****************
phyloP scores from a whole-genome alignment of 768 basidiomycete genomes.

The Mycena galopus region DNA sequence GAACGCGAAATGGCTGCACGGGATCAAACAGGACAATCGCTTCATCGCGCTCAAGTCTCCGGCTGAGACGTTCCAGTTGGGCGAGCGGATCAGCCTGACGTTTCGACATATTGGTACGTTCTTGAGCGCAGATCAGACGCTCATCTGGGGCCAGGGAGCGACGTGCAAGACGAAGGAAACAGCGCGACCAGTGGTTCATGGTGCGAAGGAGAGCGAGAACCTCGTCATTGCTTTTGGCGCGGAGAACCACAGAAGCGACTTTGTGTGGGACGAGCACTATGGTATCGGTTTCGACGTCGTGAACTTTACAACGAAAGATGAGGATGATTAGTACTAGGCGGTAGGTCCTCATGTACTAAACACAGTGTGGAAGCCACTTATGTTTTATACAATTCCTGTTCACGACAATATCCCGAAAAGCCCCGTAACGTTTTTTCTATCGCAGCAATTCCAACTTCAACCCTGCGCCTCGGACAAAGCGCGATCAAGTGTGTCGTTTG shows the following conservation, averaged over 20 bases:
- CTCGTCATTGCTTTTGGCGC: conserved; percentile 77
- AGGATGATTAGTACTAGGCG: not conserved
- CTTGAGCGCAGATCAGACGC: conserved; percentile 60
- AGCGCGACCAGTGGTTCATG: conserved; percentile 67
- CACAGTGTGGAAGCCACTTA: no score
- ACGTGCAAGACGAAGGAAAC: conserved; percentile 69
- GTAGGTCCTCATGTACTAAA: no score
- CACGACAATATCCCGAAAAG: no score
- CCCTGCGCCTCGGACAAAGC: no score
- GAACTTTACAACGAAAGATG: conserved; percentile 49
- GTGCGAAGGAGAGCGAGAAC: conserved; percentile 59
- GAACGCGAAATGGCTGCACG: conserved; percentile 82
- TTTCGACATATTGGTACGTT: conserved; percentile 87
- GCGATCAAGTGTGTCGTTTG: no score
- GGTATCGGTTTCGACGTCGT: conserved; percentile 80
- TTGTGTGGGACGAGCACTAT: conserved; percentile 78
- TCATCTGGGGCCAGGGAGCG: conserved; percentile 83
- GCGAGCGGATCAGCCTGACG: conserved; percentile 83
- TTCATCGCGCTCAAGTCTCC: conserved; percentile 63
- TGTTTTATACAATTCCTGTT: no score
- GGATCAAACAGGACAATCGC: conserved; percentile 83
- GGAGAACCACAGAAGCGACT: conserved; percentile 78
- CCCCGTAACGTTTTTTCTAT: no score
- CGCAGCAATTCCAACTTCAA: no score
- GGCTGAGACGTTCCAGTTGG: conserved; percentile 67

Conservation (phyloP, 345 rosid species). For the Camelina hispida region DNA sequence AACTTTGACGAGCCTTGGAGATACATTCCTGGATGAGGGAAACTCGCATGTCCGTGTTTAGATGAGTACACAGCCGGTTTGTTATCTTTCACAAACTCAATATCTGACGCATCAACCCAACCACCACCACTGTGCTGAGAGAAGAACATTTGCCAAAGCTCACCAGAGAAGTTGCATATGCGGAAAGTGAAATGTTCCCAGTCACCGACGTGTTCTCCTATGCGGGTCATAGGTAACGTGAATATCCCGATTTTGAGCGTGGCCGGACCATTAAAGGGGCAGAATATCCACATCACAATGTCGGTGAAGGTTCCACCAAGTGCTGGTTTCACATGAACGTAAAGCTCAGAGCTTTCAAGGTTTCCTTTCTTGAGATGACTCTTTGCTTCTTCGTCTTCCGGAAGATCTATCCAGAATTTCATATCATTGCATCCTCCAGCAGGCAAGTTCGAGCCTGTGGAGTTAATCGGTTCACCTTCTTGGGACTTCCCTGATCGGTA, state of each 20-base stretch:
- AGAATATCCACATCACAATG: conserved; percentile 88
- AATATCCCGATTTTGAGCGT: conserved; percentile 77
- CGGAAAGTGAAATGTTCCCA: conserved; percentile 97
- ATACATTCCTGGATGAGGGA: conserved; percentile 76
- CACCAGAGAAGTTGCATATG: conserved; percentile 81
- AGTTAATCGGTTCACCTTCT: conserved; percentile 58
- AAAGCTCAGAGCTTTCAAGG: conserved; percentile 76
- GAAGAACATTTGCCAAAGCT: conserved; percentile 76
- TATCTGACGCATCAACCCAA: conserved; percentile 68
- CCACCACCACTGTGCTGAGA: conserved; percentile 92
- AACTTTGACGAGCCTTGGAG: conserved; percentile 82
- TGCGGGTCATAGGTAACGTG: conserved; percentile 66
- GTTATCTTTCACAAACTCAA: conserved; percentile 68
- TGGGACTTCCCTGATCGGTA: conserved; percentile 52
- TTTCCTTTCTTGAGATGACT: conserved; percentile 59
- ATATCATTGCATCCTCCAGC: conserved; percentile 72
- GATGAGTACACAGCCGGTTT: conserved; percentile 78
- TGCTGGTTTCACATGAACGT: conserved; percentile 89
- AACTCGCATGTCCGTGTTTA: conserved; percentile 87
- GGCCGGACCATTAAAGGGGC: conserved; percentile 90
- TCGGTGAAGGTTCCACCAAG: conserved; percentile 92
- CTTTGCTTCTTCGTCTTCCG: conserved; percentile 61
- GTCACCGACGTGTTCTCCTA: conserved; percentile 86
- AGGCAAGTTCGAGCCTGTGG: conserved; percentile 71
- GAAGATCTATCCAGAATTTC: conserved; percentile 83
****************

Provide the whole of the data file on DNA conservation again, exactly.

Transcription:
phyloP scores from a whole-genome alignment of 768 basidiomycete genomes.

The Mycena galopus region DNA sequence GAACGCGAAATGGCTGCACGGGATCAAACAGGACAATCGCTTCATCGCGCTCAAGTCTCCGGCTGAGACGTTCCAGTTGGGCGAGCGGATCAGCCTGACGTTTCGACATATTGGTACGTTCTTGAGCGCAGATCAGACGCTCATCTGGGGCCAGGGAGCGACGTGCAAGACGAAGGAAACAGCGCGACCAGTGGTTCATGGTGCGAAGGAGAGCGAGAACCTCGTCATTGCTTTTGGCGCGGAGAACCACAGAAGCGACTTTGTGTGGGACGAGCACTATGGTATCGGTTTCGACGTCGTGAACTTTACAACGAAAGATGAGGATGATTAGTACTAGGCGGTAGGTCCTCATGTACTAAACACAGTGTGGAAGCCACTTATGTTTTATACAATTCCTGTTCACGACAATATCCCGAAAAGCCCCGTAACGTTTTTTCTATCGCAGCAATTCCAACTTCAACCCTGCGCCTCGGACAAAGCGCGATCAAGTGTGTCGTTTG shows the following conservation, averaged over 20 bases:
- CTCGTCATTGCTTTTGGCGC: conserved; percentile 77
- AGGATGATTAGTACTAGGCG: not conserved
- CTTGAGCGCAGATCAGACGC: conserved; percentile 60
- AGCGCGACCAGTGGTTCATG: conserved; percentile 67
- CACAGTGTGGAAGCCACTTA: no score
- ACGTGCAAGACGAAGGAAAC: conserved; percentile 69
- GTAGGTCCTCATGTACTAAA: no score
- CACGACAATATCCCGAAAAG: no score
- CCCTGCGCCTCGGACAAAGC: no score
- GAACTTTACAACGAAAGATG: conserved; percentile 49
- GTGCGAAGGAGAGCGAGAAC: conserved; percentile 59
- GAACGCGAAATGGCTGCACG: conserved; percentile 82
- TTTCGACATATTGGTACGTT: conserved; percentile 87
- GCGATCAAGTGTGTCGTTTG: no score
- GGTATCGGTTTCGACGTCGT: conserved; percentile 80
- TTGTGTGGGACGAGCACTAT: conserved; percentile 78
- TCATCTGGGGCCAGGGAGCG: conserved; percentile 83
- GCGAGCGGATCAGCCTGACG: conserved; percentile 83
- TTCATCGCGCTCAAGTCTCC: conserved; percentile 63
- TGTTTTATACAATTCCTGTT: no score
- GGATCAAACAGGACAATCGC: conserved; percentile 83
- GGAGAACCACAGAAGCGACT: conserved; percentile 78
- CCCCGTAACGTTTTTTCTAT: no score
- CGCAGCAATTCCAACTTCAA: no score
- GGCTGAGACGTTCCAGTTGG: conserved; percentile 67

Conservation (phyloP, 345 rosid species). For the Camelina hispida region DNA sequence AACTTTGACGAGCCTTGGAGATACATTCCTGGATGAGGGAAACTCGCATGTCCGTGTTTAGATGAGTACACAGCCGGTTTGTTATCTTTCACAAACTCAATATCTGACGCATCAACCCAACCACCACCACTGTGCTGAGAGAAGAACATTTGCCAAAGCTCACCAGAGAAGTTGCATATGCGGAAAGTGAAATGTTCCCAGTCACCGACGTGTTCTCCTATGCGGGTCATAGGTAACGTGAATATCCCGATTTTGAGCGTGGCCGGACCATTAAAGGGGCAGAATATCCACATCACAATGTCGGTGAAGGTTCCACCAAGTGCTGGTTTCACATGAACGTAAAGCTCAGAGCTTTCAAGGTTTCCTTTCTTGAGATGACTCTTTGCTTCTTCGTCTTCCGGAAGATCTATCCAGAATTTCATATCATTGCATCCTCCAGCAGGCAAGTTCGAGCCTGTGGAGTTAATCGGTTCACCTTCTTGGGACTTCCCTGATCGGTA, state of each 20-base stretch:
- AGAATATCCACATCACAATG: conserved; percentile 88
- AATATCCCGATTTTGAGCGT: conserved; percentile 77
- CGGAAAGTGAAATGTTCCCA: conserved; percentile 97
- ATACATTCCTGGATGAGGGA: conserved; percentile 76
- CACCAGAGAAGTTGCATATG: conserved; percentile 81
- AGTTAATCGGTTCACCTTCT: conserved; percentile 58
- AAAGCTCAGAGCTTTCAAGG: conserved; percentile 76
- GAAGAACATTTGCCAAAGCT: conserved; percentile 76
- TATCTGACGCATCAACCCAA: conserved; percentile 68
- CCACCACCACTGTGCTGAGA: conserved; percentile 92
- AACTTTGACGAGCCTTGGAG: conserved; percentile 82
- TGCGGGTCATAGGTAACGTG: conserved; percentile 66
- GTTATCTTTCACAAACTCAA: conserved; percentile 68
- TGGGACTTCCCTGATCGGTA: conserved; percentile 52
- TTTCCTTTCTTGAGATGACT: conserved; percentile 59
- ATATCATTGCATCCTCCAGC: conserved; percentile 72
- GATGAGTACACAGCCGGTTT: conserved; percentile 78
- TGCTGGTTTCACATGAACGT: conserved; percentile 89
- AACTCGCATGTCCGTGTTTA: conserved; percentile 87
- GGCCGGACCATTAAAGGGGC: conserved; percentile 90
- TCGGTGAAGGTTCCACCAAG: conserved; percentile 92
- CTTTGCTTCTTCGTCTTCCG: conserved; percentile 61
- GTCACCGACGTGTTCTCCTA: conserved; percentile 86
- AGGCAAGTTCGAGCCTGTGG: conserved; percentile 71
- GAAGATCTATCCAGAATTTC: conserved; percentile 83